Today the weather was not too warm but sunshiny. So a good reason to proceed working in the garden after a busy day in office. Past weekend I prepared the framing for the other side of the bridge. This is made out of Jigstones. Last weekend I also made the basement out of concrete. Today I mounted the Jigstone framing on the basement. So I plan to fill the framing up with concrete the upcoming weekend.

The trick of todays task was to keep it leveled and aligned with the other side, that already was build last year.


Now there are two ways to switch the joints of my garden railway:

1) Raspberry Pi website
2) my brand new controller device

The controller device contains a nodeMCU V3 (contains a ESP8266-12) and a 16ch Multiplexer breakout board. Using this combination, it is possible to connect (at least) 16 electrical switches to the nodeMCU. I implemented the related code under the Arduino environment for the nodeMCU board a few weeks ago. Today I assembled the hardware components to a ready-to-use device. The USB port at the backside is for charging the 5VDC powerpack, which supplies the nodeMCU.


The railway joints are getting controlled over WIFI. I created a website on my Raspberry Pi and that’s working fine for quite a while. But I’m notereally satisfied switching the webbrowser and the BlueRail app on my mobile for controlling the loco and turing a joint. So I started to build a WIFI remote controller for the railway joints.

First problem is, that a ESP8266-12 on has about 10 working GPIO’s, which is sufficiant to control 5 railway joints. Not that much – that’s what I think. I had a CD74HC4067 16-channelmultiplexer breakout board left in my basement. So this requires a little more programming efforts, but it is expandable. So you only need 5 GPIO’s to control 8 joints, 6 GPIO’s for 16 joints and so on.

It took me 2 evenings to solder the wiring and 3 further evenings to implement the Ardunio code for the nodeMCU. Next step will be buying a nice box and put everything in. The bis advantage of the nodeMCU is, that I’m easily able to use a USB powerpack for the power supply.

Maybe I’m going to use an additional GPIO with a blue LED to show a flag, if the ESP8266 is connected to the WIFI….


I found some very interresting books by a sudden in on of the FB garden railway groups. I was searching for it on amazon and found it. Today I received them and the content looks really great in the first view.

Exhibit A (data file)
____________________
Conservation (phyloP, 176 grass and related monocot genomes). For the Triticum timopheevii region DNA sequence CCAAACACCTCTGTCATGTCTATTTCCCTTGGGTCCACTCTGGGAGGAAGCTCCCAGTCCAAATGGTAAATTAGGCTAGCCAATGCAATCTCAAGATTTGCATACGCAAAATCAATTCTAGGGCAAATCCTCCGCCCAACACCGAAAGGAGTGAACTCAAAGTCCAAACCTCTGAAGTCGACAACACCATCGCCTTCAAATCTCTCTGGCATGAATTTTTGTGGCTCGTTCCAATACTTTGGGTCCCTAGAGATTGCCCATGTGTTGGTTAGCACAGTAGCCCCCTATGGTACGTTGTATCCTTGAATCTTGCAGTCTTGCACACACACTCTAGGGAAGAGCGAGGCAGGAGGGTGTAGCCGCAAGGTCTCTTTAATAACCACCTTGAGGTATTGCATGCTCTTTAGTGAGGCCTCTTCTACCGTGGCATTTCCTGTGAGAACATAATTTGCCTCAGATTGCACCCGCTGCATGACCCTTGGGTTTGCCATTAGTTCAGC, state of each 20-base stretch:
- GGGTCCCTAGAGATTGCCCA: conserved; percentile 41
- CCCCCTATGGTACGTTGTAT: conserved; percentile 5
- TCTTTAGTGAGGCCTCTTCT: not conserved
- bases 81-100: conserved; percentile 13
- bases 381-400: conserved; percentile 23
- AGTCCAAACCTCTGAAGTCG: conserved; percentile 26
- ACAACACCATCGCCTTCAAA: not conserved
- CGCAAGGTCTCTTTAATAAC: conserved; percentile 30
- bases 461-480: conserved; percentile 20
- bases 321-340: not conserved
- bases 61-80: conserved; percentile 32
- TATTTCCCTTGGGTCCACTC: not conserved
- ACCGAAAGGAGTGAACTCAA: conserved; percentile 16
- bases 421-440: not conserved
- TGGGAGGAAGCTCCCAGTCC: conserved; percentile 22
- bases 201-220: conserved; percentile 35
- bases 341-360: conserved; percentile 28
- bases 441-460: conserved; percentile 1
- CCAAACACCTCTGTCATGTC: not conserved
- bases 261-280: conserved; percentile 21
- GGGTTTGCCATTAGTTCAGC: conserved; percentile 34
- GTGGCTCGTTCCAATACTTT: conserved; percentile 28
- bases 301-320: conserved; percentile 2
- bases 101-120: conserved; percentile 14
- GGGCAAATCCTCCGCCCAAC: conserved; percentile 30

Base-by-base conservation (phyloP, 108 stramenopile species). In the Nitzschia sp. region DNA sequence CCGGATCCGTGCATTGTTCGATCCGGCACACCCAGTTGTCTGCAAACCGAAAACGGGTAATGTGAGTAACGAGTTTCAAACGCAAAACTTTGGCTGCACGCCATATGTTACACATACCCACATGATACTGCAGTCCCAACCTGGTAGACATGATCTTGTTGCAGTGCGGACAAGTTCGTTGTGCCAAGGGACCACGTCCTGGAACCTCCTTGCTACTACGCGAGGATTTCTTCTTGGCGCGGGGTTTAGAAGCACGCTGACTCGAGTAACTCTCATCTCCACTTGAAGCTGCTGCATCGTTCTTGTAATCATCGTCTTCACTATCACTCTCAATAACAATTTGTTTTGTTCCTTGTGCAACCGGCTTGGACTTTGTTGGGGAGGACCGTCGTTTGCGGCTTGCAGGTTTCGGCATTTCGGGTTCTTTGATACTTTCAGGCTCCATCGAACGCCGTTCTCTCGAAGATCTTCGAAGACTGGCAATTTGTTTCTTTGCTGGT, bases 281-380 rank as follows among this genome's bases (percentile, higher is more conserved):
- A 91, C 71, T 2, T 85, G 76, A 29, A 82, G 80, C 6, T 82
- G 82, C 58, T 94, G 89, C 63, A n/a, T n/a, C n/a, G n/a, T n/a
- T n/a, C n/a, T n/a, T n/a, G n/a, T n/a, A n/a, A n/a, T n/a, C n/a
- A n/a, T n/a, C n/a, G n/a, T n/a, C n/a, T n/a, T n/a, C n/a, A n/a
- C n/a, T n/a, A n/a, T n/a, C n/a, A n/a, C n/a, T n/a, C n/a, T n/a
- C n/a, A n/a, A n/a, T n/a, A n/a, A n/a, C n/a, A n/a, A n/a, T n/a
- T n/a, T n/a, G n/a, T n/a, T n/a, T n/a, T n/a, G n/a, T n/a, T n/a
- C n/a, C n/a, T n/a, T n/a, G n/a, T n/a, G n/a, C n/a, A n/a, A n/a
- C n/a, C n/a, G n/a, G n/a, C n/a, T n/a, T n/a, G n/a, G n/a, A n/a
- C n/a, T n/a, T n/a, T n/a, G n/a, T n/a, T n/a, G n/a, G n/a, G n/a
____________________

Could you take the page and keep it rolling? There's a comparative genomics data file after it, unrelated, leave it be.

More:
So thumb up for everyone, who is interrested in creating buildings and planting for your own garden railway.


Third building for my garden railway made of a ressin kit. This time it is just a small building kit from the UK. Again it is glued with a two-component expoy glue from Pattex. It takes round about 5 minutes to get dry. So it build up real quick. I took again the email color from Revel for painting.


I found the british store , which offers building kits, made out of ressin. It is unpainted, but it is weather proof. I ordered it already in october and received it just two weeks after. Finally in january I had the time to glue and paint it. Today I put in on my railway for the very first time.

It perfectly fits into the landscape! I love these british building kits! Way better than the plastic kits.


The goal for this year was to build a waterfall, create a railway station in front of it, to expand the tracks up to the corner of my backyard and to finish the gardening up to this point.

Well – my wife and I went to a huge gardening shop yesterday, bought some small bushes and flowers and I put them in the place we wanted them to be. This week I also finished the stationary platform in front of the waterfall using concrete and today I put some lights to the station.

So I’m done with my railway working for this year – at least for the work outdoors. 


The railway station was done – well – almost. Some light was missing. I had some brass tubes left from a renovation and some white plastic balls from a defect light chain. The plastic balls fit perfectly into the brass tube and a 5mm LED is fitting into the balls. So the only thing that was missing was a little bit of electronics to connect the LED to the 18VAC rails. Just a 1k resistor and another diode solved it. So just a few cent of investment to build some nice lamps for the railway platform.

Alex world in your digital landscape